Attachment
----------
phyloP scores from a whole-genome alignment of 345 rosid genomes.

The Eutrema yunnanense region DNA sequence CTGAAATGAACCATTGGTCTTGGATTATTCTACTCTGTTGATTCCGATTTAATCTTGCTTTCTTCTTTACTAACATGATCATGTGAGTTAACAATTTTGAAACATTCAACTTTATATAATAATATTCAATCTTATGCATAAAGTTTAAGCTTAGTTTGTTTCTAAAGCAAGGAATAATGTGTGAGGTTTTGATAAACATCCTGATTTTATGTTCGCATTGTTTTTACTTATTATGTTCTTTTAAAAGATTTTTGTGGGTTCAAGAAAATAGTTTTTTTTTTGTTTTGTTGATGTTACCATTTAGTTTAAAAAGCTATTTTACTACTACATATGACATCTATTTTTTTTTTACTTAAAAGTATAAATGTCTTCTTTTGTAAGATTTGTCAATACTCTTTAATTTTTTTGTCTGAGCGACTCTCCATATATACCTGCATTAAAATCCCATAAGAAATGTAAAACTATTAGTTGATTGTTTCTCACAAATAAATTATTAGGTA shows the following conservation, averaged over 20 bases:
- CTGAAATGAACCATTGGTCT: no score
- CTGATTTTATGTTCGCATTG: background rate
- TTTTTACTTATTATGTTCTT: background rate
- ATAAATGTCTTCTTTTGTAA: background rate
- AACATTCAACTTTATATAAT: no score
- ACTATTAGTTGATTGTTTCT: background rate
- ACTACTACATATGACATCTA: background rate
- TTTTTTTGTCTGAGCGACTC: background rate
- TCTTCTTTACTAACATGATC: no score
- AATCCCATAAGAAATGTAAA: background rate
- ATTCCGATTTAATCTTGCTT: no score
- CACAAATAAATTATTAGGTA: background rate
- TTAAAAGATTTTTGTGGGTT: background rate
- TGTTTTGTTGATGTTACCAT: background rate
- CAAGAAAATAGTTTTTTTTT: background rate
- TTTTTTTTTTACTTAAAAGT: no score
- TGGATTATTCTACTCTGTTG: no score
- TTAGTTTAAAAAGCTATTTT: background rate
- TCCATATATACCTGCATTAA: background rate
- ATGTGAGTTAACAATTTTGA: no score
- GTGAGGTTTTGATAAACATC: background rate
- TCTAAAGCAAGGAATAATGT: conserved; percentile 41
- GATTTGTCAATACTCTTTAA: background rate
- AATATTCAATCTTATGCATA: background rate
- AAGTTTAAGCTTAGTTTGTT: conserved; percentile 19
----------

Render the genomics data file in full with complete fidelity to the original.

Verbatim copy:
phyloP scores from a whole-genome alignment of 345 rosid genomes.

The Eutrema yunnanense region DNA sequence CTGAAATGAACCATTGGTCTTGGATTATTCTACTCTGTTGATTCCGATTTAATCTTGCTTTCTTCTTTACTAACATGATCATGTGAGTTAACAATTTTGAAACATTCAACTTTATATAATAATATTCAATCTTATGCATAAAGTTTAAGCTTAGTTTGTTTCTAAAGCAAGGAATAATGTGTGAGGTTTTGATAAACATCCTGATTTTATGTTCGCATTGTTTTTACTTATTATGTTCTTTTAAAAGATTTTTGTGGGTTCAAGAAAATAGTTTTTTTTTTGTTTTGTTGATGTTACCATTTAGTTTAAAAAGCTATTTTACTACTACATATGACATCTATTTTTTTTTTACTTAAAAGTATAAATGTCTTCTTTTGTAAGATTTGTCAATACTCTTTAATTTTTTTGTCTGAGCGACTCTCCATATATACCTGCATTAAAATCCCATAAGAAATGTAAAACTATTAGTTGATTGTTTCTCACAAATAAATTATTAGGTA shows the following conservation, averaged over 20 bases:
- CTGAAATGAACCATTGGTCT: no score
- CTGATTTTATGTTCGCATTG: background rate
- TTTTTACTTATTATGTTCTT: background rate
- ATAAATGTCTTCTTTTGTAA: background rate
- AACATTCAACTTTATATAAT: no score
- ACTATTAGTTGATTGTTTCT: background rate
- ACTACTACATATGACATCTA: background rate
- TTTTTTTGTCTGAGCGACTC: background rate
- TCTTCTTTACTAACATGATC: no score
- AATCCCATAAGAAATGTAAA: background rate
- ATTCCGATTTAATCTTGCTT: no score
- CACAAATAAATTATTAGGTA: background rate
- TTAAAAGATTTTTGTGGGTT: background rate
- TGTTTTGTTGATGTTACCAT: background rate
- CAAGAAAATAGTTTTTTTTT: background rate
- TTTTTTTTTTACTTAAAAGT: no score
- TGGATTATTCTACTCTGTTG: no score
- TTAGTTTAAAAAGCTATTTT: background rate
- TCCATATATACCTGCATTAA: background rate
- ATGTGAGTTAACAATTTTGA: no score
- GTGAGGTTTTGATAAACATC: background rate
- TCTAAAGCAAGGAATAATGT: conserved; percentile 41
- GATTTGTCAATACTCTTTAA: background rate
- AATATTCAATCTTATGCATA: background rate
- AAGTTTAAGCTTAGTTTGTT: conserved; percentile 19